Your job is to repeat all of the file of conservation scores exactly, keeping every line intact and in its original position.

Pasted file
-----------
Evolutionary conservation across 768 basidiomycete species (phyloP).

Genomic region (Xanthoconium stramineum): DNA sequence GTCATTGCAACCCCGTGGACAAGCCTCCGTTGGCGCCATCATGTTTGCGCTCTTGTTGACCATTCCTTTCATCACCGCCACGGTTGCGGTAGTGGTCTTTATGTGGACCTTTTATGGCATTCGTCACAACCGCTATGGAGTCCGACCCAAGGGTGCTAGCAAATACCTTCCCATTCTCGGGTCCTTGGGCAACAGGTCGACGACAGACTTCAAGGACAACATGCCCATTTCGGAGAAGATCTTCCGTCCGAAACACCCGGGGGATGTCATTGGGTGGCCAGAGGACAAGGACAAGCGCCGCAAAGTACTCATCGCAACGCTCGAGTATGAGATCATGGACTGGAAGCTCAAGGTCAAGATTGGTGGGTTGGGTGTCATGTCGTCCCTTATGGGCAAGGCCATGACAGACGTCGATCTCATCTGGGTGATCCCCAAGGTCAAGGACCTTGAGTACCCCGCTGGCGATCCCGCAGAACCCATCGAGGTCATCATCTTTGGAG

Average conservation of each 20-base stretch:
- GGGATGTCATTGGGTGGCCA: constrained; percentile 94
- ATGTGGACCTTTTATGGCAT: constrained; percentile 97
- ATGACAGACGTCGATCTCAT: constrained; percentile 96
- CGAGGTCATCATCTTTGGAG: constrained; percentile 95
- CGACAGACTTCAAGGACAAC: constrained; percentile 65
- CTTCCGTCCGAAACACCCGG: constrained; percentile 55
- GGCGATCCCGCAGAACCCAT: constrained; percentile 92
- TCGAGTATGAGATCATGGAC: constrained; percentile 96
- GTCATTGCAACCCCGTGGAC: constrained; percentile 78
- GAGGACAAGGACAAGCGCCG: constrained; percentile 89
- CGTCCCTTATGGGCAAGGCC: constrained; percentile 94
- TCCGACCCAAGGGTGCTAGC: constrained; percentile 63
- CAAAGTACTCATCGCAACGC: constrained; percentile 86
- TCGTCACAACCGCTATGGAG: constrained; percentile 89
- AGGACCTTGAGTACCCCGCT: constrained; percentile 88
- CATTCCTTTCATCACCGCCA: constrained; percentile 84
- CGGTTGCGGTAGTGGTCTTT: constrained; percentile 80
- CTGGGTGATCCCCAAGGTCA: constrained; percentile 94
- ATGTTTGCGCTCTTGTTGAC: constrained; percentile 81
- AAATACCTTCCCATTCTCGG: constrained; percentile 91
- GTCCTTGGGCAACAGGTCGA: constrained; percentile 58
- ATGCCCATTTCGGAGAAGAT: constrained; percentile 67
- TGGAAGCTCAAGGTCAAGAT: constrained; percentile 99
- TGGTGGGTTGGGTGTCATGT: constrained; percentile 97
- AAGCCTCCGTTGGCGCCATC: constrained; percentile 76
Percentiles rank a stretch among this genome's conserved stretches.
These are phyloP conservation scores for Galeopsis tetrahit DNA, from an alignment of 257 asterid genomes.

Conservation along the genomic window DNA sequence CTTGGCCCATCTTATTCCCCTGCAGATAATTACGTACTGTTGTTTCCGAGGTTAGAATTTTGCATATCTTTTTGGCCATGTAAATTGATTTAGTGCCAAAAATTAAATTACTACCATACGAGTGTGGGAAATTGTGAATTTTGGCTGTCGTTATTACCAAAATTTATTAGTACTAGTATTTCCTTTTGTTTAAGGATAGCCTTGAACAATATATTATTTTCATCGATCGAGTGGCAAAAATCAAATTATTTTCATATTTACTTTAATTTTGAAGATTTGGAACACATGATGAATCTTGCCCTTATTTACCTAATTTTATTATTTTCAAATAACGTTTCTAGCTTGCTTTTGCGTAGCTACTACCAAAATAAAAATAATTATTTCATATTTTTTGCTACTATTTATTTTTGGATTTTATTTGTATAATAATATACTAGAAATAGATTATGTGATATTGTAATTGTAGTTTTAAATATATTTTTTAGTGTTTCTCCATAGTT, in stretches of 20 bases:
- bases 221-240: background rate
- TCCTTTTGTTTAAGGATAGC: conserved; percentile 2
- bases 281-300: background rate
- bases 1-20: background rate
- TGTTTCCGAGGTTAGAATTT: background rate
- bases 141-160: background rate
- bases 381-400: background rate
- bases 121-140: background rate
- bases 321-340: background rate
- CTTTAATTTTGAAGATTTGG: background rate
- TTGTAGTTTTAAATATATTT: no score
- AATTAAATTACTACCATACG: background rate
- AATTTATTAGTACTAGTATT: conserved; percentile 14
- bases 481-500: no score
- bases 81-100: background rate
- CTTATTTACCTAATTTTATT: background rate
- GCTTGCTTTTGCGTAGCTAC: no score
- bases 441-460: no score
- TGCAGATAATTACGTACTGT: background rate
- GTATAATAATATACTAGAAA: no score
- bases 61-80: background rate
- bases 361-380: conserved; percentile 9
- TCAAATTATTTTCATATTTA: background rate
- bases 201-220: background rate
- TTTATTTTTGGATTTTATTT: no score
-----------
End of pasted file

Evolutionary conservation across 768 basidiomycete species (phyloP).

Genomic region (Xanthoconium stramineum): DNA sequence GTCATTGCAACCCCGTGGACAAGCCTCCGTTGGCGCCATCATGTTTGCGCTCTTGTTGACCATTCCTTTCATCACCGCCACGGTTGCGGTAGTGGTCTTTATGTGGACCTTTTATGGCATTCGTCACAACCGCTATGGAGTCCGACCCAAGGGTGCTAGCAAATACCTTCCCATTCTCGGGTCCTTGGGCAACAGGTCGACGACAGACTTCAAGGACAACATGCCCATTTCGGAGAAGATCTTCCGTCCGAAACACCCGGGGGATGTCATTGGGTGGCCAGAGGACAAGGACAAGCGCCGCAAAGTACTCATCGCAACGCTCGAGTATGAGATCATGGACTGGAAGCTCAAGGTCAAGATTGGTGGGTTGGGTGTCATGTCGTCCCTTATGGGCAAGGCCATGACAGACGTCGATCTCATCTGGGTGATCCCCAAGGTCAAGGACCTTGAGTACCCCGCTGGCGATCCCGCAGAACCCATCGAGGTCATCATCTTTGGAG

Average conservation of each 20-base stretch:
- GGGATGTCATTGGGTGGCCA: constrained; percentile 94
- ATGTGGACCTTTTATGGCAT: constrained; percentile 97
- ATGACAGACGTCGATCTCAT: constrained; percentile 96
- CGAGGTCATCATCTTTGGAG: constrained; percentile 95
- CGACAGACTTCAAGGACAAC: constrained; percentile 65
- CTTCCGTCCGAAACACCCGG: constrained; percentile 55
- GGCGATCCCGCAGAACCCAT: constrained; percentile 92
- TCGAGTATGAGATCATGGAC: constrained; percentile 96
- GTCATTGCAACCCCGTGGAC: constrained; percentile 78
- GAGGACAAGGACAAGCGCCG: constrained; percentile 89
- CGTCCCTTATGGGCAAGGCC: constrained; percentile 94
- TCCGACCCAAGGGTGCTAGC: constrained; percentile 63
- CAAAGTACTCATCGCAACGC: constrained; percentile 86
- TCGTCACAACCGCTATGGAG: constrained; percentile 89
- AGGACCTTGAGTACCCCGCT: constrained; percentile 88
- CATTCCTTTCATCACCGCCA: constrained; percentile 84
- CGGTTGCGGTAGTGGTCTTT: constrained; percentile 80
- CTGGGTGATCCCCAAGGTCA: constrained; percentile 94
- ATGTTTGCGCTCTTGTTGAC: constrained; percentile 81
- AAATACCTTCCCATTCTCGG: constrained; percentile 91
- GTCCTTGGGCAACAGGTCGA: constrained; percentile 58
- ATGCCCATTTCGGAGAAGAT: constrained; percentile 67
- TGGAAGCTCAAGGTCAAGAT: constrained; percentile 99
- TGGTGGGTTGGGTGTCATGT: constrained; percentile 97
- AAGCCTCCGTTGGCGCCATC: constrained; percentile 76
Percentiles rank a stretch among this genome's conserved stretches.
These are phyloP conservation scores for Galeopsis tetrahit DNA, from an alignment of 257 asterid genomes.

Conservation along the genomic window DNA sequence CTTGGCCCATCTTATTCCCCTGCAGATAATTACGTACTGTTGTTTCCGAGGTTAGAATTTTGCATATCTTTTTGGCCATGTAAATTGATTTAGTGCCAAAAATTAAATTACTACCATACGAGTGTGGGAAATTGTGAATTTTGGCTGTCGTTATTACCAAAATTTATTAGTACTAGTATTTCCTTTTGTTTAAGGATAGCCTTGAACAATATATTATTTTCATCGATCGAGTGGCAAAAATCAAATTATTTTCATATTTACTTTAATTTTGAAGATTTGGAACACATGATGAATCTTGCCCTTATTTACCTAATTTTATTATTTTCAAATAACGTTTCTAGCTTGCTTTTGCGTAGCTACTACCAAAATAAAAATAATTATTTCATATTTTTTGCTACTATTTATTTTTGGATTTTATTTGTATAATAATATACTAGAAATAGATTATGTGATATTGTAATTGTAGTTTTAAATATATTTTTTAGTGTTTCTCCATAGTT, in stretches of 20 bases:
- bases 221-240: background rate
- TCCTTTTGTTTAAGGATAGC: conserved; percentile 2
- bases 281-300: background rate
- bases 1-20: background rate
- TGTTTCCGAGGTTAGAATTT: background rate
- bases 141-160: background rate
- bases 381-400: background rate
- bases 121-140: background rate
- bases 321-340: background rate
- CTTTAATTTTGAAGATTTGG: background rate
- TTGTAGTTTTAAATATATTT: no score
- AATTAAATTACTACCATACG: background rate
- AATTTATTAGTACTAGTATT: conserved; percentile 14
- bases 481-500: no score
- bases 81-100: background rate
- CTTATTTACCTAATTTTATT: background rate
- GCTTGCTTTTGCGTAGCTAC: no score
- bases 441-460: no score
- TGCAGATAATTACGTACTGT: background rate
- GTATAATAATATACTAGAAA: no score
- bases 61-80: background rate
- bases 361-380: conserved; percentile 9
- TCAAATTATTTTCATATTTA: background rate
- bases 201-220: background rate
- TTTATTTTTGGATTTTATTT: no score